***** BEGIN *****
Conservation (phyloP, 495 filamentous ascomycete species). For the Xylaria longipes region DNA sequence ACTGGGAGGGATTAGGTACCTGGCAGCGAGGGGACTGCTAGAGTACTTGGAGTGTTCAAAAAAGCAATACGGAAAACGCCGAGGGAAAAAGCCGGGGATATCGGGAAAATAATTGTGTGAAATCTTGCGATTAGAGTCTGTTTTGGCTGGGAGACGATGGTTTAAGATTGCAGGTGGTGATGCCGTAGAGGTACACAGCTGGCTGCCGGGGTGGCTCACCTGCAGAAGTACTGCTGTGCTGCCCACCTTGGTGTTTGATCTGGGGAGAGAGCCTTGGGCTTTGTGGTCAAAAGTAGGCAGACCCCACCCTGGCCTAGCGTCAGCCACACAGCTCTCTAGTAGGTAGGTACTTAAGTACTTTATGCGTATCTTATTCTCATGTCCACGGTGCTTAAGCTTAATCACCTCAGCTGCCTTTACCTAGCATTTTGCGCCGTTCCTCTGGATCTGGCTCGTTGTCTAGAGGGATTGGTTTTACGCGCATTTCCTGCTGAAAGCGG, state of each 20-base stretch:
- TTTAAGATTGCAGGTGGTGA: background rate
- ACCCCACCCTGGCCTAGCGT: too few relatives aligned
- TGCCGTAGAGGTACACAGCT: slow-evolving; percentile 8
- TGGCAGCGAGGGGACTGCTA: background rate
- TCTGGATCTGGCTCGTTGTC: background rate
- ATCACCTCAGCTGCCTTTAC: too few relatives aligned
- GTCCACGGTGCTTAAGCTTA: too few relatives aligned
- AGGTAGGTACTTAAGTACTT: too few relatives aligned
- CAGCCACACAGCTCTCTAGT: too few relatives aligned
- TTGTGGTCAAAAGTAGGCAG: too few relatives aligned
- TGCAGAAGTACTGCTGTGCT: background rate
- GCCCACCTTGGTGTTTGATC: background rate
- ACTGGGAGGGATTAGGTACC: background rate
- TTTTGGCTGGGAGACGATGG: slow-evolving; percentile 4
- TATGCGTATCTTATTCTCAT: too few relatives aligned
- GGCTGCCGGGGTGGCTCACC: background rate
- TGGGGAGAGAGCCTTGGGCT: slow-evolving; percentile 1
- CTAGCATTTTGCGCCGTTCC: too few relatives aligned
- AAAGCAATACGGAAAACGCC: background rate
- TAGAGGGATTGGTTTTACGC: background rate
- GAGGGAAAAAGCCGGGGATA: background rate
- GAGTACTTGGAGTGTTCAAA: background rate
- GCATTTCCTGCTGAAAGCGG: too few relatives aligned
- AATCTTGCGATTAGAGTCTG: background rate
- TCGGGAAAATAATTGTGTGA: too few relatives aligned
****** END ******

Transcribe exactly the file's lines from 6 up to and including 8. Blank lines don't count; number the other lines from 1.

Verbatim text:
- TCTGGATCTGGCTCGTTGTC: background rate
- ATCACCTCAGCTGCCTTTAC: too few relatives aligned
- GTCCACGGTGCTTAAGCTTA: too few relatives aligned